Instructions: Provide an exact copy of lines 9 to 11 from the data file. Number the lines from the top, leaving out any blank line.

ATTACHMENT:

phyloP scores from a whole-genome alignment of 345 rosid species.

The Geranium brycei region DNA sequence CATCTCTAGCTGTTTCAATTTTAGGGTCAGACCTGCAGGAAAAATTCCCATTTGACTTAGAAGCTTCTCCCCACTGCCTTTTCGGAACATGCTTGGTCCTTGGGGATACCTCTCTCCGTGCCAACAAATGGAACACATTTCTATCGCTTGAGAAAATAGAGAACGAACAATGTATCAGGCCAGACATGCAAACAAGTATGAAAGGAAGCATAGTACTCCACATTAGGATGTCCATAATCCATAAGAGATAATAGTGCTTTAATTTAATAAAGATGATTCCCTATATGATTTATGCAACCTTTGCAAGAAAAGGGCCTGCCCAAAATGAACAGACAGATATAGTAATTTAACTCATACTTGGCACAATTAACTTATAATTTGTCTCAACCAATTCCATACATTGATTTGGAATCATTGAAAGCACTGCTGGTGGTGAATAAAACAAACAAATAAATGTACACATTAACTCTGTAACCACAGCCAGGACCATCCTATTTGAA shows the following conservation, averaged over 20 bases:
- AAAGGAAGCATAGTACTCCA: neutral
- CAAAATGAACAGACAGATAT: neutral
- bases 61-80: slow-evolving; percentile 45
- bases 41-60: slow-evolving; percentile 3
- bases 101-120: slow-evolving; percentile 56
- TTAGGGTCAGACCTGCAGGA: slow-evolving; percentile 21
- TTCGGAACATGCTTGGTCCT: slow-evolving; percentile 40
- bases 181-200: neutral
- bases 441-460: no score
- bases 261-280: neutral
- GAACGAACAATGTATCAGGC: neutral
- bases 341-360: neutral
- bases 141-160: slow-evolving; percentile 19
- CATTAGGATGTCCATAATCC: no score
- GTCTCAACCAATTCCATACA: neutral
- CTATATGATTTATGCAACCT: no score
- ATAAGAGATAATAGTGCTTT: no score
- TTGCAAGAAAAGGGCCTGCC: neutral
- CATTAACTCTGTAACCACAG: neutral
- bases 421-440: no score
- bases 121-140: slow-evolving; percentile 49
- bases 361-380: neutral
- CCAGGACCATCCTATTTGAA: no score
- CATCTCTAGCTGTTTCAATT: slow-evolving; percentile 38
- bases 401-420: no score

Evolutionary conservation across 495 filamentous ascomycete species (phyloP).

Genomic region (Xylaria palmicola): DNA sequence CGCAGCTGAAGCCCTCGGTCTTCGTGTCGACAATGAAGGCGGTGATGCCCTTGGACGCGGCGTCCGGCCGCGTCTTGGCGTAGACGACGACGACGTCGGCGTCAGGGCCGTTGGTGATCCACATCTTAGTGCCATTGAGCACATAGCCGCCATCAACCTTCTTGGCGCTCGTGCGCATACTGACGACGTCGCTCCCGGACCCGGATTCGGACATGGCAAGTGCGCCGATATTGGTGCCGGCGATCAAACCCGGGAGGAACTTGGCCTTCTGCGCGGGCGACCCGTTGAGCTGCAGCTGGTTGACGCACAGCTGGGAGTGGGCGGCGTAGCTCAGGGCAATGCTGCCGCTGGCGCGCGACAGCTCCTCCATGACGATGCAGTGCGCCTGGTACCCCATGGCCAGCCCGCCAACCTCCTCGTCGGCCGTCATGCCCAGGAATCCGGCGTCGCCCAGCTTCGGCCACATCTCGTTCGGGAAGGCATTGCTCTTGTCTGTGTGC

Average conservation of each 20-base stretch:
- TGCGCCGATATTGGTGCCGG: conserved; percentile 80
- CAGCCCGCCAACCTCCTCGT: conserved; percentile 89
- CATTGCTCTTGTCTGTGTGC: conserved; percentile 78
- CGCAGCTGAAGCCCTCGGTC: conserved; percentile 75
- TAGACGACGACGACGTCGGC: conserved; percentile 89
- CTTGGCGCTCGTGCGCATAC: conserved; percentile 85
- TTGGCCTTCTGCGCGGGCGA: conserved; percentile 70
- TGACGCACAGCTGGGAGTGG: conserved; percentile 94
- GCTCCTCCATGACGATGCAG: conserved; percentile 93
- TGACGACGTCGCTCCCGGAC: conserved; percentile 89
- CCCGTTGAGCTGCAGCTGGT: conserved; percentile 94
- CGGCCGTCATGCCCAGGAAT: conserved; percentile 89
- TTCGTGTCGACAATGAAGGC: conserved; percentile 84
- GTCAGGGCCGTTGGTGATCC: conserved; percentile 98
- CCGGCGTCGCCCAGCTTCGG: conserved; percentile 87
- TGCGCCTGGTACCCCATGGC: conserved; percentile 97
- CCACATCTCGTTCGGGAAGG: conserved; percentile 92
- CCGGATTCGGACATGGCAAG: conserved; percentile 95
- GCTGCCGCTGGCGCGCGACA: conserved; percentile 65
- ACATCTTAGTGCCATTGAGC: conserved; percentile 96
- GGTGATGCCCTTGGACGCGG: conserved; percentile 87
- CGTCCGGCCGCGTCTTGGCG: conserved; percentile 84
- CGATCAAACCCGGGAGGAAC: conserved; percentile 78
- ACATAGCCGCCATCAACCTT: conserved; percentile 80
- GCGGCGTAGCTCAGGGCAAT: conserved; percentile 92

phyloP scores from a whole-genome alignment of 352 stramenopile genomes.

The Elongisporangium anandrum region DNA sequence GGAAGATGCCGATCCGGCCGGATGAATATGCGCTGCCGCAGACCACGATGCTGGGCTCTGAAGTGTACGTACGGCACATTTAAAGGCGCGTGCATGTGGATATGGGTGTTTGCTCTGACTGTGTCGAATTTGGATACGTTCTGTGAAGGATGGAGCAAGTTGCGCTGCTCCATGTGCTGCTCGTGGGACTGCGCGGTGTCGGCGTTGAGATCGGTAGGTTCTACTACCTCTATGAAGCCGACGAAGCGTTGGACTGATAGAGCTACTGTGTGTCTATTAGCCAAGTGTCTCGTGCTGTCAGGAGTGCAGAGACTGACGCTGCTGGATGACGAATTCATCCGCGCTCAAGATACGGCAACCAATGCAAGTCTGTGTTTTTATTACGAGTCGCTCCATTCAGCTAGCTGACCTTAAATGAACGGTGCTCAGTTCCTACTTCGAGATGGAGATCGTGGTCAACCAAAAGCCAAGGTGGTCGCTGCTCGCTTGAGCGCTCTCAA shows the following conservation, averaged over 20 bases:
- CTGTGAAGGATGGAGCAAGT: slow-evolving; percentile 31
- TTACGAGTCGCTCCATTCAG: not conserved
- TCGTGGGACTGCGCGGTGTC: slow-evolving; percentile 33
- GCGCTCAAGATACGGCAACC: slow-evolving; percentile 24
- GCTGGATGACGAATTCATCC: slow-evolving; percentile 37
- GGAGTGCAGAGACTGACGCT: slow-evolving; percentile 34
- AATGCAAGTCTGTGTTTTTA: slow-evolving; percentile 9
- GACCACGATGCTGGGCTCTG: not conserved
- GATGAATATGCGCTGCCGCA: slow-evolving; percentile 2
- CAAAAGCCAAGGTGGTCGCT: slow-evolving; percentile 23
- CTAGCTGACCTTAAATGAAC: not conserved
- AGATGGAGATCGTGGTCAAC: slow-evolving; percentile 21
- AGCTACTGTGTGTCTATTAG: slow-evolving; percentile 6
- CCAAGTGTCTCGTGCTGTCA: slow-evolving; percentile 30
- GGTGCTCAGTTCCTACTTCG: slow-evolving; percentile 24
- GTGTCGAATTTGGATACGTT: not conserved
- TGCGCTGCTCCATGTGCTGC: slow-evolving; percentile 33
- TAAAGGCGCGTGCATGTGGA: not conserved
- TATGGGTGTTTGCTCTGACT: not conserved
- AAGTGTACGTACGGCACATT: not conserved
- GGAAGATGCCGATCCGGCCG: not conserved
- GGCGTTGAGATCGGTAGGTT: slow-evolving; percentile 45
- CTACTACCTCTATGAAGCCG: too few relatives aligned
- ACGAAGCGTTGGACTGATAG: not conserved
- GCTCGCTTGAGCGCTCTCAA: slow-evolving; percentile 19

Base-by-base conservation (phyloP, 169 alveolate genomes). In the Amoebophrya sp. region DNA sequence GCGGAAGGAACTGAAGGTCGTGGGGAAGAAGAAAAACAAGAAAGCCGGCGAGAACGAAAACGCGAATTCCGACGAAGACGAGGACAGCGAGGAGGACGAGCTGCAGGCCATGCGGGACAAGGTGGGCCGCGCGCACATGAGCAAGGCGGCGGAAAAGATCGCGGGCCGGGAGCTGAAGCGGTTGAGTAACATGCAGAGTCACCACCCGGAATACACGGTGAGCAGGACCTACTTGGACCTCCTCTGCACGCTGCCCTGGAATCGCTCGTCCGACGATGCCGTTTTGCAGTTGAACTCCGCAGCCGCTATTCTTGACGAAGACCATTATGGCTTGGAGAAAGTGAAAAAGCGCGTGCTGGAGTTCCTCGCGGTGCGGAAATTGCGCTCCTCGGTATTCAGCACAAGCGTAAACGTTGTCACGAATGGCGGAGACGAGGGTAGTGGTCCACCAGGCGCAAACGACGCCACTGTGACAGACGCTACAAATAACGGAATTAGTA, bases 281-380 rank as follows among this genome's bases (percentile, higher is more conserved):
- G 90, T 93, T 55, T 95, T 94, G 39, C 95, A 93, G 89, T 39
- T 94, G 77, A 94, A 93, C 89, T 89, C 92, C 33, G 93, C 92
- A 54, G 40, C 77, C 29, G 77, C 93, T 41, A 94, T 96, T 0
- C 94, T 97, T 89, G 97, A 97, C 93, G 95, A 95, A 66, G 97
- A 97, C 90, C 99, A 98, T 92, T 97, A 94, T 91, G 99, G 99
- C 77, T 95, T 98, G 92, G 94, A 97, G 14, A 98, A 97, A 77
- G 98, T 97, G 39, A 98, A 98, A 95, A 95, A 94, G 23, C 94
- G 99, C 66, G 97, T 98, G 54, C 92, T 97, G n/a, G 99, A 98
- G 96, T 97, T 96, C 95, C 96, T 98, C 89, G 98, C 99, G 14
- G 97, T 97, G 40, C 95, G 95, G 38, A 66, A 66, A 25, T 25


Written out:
- TTCGGAACATGCTTGGTCCT: slow-evolving; percentile 40
- bases 181-200: neutral
- bases 441-460: no score